|Chennai||Rs. 27580.00 (0.18%)|
|Mumbai||Rs. 28700.00 (0%)|
|Delhi||Rs. 27700.00 (0.73%)|
|Kolkata||Rs. 28270.00 (0%)|
|Kerala||Rs. 27050.00 (0.74%)|
|Bangalore||Rs. 27350.00 (1.11%)|
|Hyderabad||Rs. 27660.00 (1.21%)|
Hongkong and Shanghai Banking Corporation (HSBC) has decided to scrap its plan to buy the retail and commercial banking businesses of Royal Bank of Scotland in India, after negotiating for almost two-and-a-half years.
Royal Bank of Scotland (RBS) said in a statement its agreement with HSBC expired on November 30, and the banks will no longer proceed with the transaction. "RBS will continue to wind down the retail and commercial businesses in India in an orderly way and is exploring options for this. There will be no immediate change for customers ...," it added.
HSBC said in a statement that the deal did not materialise as the long-stop date (November 30) was reached "without all conditions required to be closed". It added that it was committed to pursuing growth in India, which remained a key strategic market for the group.
|Deposits (Rs cr)||61,423.30||13,039.50|
|Advances (Rs cr)||35,512.30||12,534.50|
|Wages as % to |
|Net NPA ratio||0.62||0.74|
|CRAR: Capital Adequacy Ratio |
NPA: Non-performing assets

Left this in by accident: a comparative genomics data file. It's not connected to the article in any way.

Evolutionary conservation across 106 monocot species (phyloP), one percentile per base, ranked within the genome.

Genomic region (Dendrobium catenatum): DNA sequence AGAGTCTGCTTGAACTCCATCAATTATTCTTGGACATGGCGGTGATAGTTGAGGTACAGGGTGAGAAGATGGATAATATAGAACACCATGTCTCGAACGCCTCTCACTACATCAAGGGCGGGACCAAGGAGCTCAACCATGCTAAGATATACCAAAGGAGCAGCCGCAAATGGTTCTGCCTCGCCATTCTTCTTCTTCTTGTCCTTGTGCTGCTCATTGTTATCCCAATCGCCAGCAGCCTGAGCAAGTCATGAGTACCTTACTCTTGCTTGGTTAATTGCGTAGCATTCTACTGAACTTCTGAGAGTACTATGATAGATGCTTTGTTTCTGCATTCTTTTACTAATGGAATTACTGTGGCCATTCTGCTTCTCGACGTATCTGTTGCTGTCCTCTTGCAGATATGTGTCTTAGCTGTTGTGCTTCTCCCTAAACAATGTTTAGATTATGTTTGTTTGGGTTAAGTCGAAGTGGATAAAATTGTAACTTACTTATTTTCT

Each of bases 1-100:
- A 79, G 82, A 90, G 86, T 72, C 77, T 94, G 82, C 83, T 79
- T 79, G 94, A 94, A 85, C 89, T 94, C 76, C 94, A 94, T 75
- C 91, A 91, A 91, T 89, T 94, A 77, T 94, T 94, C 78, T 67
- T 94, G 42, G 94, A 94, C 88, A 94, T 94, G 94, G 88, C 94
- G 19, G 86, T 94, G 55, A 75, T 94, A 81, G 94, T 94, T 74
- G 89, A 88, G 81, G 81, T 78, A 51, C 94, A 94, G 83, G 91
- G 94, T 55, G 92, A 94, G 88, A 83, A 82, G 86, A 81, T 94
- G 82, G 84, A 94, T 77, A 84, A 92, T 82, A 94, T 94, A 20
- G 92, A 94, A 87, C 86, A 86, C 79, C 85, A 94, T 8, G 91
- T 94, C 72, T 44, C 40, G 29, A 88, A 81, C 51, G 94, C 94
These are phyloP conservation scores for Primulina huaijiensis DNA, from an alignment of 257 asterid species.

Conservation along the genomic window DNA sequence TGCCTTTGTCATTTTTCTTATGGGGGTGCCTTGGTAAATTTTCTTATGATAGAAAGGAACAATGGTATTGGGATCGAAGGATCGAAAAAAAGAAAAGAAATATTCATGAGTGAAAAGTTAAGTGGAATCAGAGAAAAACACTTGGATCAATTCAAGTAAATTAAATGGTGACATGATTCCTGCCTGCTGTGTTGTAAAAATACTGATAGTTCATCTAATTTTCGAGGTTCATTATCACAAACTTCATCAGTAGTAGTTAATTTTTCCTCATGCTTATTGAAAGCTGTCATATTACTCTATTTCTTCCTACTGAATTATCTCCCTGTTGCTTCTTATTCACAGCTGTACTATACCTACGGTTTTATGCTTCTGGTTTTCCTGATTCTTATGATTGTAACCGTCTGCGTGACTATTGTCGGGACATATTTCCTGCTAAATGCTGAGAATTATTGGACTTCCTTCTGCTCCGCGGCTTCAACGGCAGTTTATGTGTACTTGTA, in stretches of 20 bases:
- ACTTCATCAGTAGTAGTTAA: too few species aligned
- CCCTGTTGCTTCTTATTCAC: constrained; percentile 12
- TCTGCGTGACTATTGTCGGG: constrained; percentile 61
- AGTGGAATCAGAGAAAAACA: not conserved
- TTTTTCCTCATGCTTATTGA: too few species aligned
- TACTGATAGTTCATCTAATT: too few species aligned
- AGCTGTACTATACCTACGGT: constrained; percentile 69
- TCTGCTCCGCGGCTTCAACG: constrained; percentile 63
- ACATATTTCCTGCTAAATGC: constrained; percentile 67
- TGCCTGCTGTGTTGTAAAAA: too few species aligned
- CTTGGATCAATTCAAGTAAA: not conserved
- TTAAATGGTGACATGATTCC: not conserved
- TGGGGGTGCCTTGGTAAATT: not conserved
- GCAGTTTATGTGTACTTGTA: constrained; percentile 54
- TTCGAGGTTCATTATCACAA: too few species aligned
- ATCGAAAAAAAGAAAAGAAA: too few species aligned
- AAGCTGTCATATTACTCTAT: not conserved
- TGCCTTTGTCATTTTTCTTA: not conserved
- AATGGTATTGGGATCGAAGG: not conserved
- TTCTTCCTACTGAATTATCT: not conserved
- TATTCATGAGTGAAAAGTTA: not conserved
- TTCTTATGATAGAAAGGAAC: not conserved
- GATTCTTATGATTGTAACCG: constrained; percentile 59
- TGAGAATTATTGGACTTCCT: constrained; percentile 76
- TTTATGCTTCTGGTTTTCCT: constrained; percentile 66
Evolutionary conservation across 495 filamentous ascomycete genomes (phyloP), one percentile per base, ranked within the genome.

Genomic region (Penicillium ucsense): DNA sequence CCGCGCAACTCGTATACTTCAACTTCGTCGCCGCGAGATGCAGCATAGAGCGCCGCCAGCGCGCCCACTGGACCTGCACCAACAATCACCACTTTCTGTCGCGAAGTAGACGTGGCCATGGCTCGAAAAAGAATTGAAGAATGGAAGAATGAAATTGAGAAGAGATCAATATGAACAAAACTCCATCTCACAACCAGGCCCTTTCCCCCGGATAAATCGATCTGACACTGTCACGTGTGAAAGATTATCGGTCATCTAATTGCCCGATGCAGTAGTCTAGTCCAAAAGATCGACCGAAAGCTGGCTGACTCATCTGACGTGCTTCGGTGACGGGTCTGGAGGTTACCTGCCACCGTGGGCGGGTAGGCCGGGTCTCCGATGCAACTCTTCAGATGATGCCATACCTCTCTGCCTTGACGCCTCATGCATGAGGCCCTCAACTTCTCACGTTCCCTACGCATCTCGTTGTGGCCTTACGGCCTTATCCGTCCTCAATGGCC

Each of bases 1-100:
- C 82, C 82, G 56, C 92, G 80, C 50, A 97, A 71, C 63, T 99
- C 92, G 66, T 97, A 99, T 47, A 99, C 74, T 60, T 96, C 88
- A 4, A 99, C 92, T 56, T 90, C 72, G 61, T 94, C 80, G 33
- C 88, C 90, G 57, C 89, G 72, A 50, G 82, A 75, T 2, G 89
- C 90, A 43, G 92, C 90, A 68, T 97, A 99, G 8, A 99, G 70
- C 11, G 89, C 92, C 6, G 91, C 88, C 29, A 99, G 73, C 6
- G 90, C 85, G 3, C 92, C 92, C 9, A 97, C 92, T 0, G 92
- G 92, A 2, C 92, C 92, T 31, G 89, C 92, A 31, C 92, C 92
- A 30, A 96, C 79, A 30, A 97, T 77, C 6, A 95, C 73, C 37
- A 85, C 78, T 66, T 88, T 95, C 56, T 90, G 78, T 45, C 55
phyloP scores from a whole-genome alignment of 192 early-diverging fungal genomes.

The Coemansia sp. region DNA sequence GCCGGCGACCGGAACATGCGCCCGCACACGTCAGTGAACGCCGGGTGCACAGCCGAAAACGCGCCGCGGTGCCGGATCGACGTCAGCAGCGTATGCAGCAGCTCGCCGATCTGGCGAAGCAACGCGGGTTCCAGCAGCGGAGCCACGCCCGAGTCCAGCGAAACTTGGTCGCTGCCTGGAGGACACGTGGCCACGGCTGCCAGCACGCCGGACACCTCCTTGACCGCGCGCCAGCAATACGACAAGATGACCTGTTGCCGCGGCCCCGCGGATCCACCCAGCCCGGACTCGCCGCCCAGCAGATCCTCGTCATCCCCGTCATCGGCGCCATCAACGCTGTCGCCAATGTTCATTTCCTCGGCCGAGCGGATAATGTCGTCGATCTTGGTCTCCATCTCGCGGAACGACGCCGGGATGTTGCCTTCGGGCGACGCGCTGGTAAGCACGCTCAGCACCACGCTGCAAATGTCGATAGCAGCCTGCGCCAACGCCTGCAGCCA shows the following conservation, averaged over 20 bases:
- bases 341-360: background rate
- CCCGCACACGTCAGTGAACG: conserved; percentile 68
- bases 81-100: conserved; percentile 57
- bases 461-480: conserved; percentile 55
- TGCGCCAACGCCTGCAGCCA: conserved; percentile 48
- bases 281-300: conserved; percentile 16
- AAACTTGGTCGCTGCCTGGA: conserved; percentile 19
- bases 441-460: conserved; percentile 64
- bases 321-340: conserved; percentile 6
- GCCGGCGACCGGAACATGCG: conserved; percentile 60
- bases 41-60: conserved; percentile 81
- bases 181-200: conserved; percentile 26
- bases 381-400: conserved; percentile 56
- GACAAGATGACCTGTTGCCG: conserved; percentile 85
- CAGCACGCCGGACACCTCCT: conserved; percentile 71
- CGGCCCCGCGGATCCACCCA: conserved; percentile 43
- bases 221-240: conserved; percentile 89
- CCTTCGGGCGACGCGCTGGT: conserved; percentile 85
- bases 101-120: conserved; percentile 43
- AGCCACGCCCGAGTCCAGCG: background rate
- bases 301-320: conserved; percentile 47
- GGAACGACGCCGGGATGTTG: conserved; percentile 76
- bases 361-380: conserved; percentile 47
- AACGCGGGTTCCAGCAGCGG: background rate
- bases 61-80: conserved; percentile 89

Compiled by BS Research Bureau Source: RBI
The deal was called off as the banks failed to reach an agreement on certain parameters, the lenders said, without detailing further.
This is the second time RBS has failed to close a deal involving sale of its India assets. Earlier this year, the foreign lender announced plans to sell cash equities, mergers and acquisitions, and equity capital market businesses to Malaysian bank CIMB. CIMB later withdrew from the deal because of an "unexpected legal issue".
The transaction with HSBC, announced on July 2, 2010, ran into regulatory hurdles, too, almost from the moment it was announced. Initially, it was decided that the deal would be completed in the first half of 2011.
HSBC agreed to a consideration that had a premium of up to $90 million over the tangible net asset value of the business being acquired minus an adjustment equal to 90 per cent of any credit losses incurred on the unsecured lending portfolio in the two years subsequent to deal completion. The retail and commercial banking assets of RBS in India was estimated at $1.8 billion at the end of March 2010.
The Reserve Bank of India (RBI), however, directed the banks to re-work the deal. The banking regulator was reportedly of the view that RBS cannot sell its India branches to HSBC as part of the transaction.
According to the revised deal structure, RBS was to surrender its licences to RBI. Sources said RBI had permitted this. But even that has failed to close to deal now.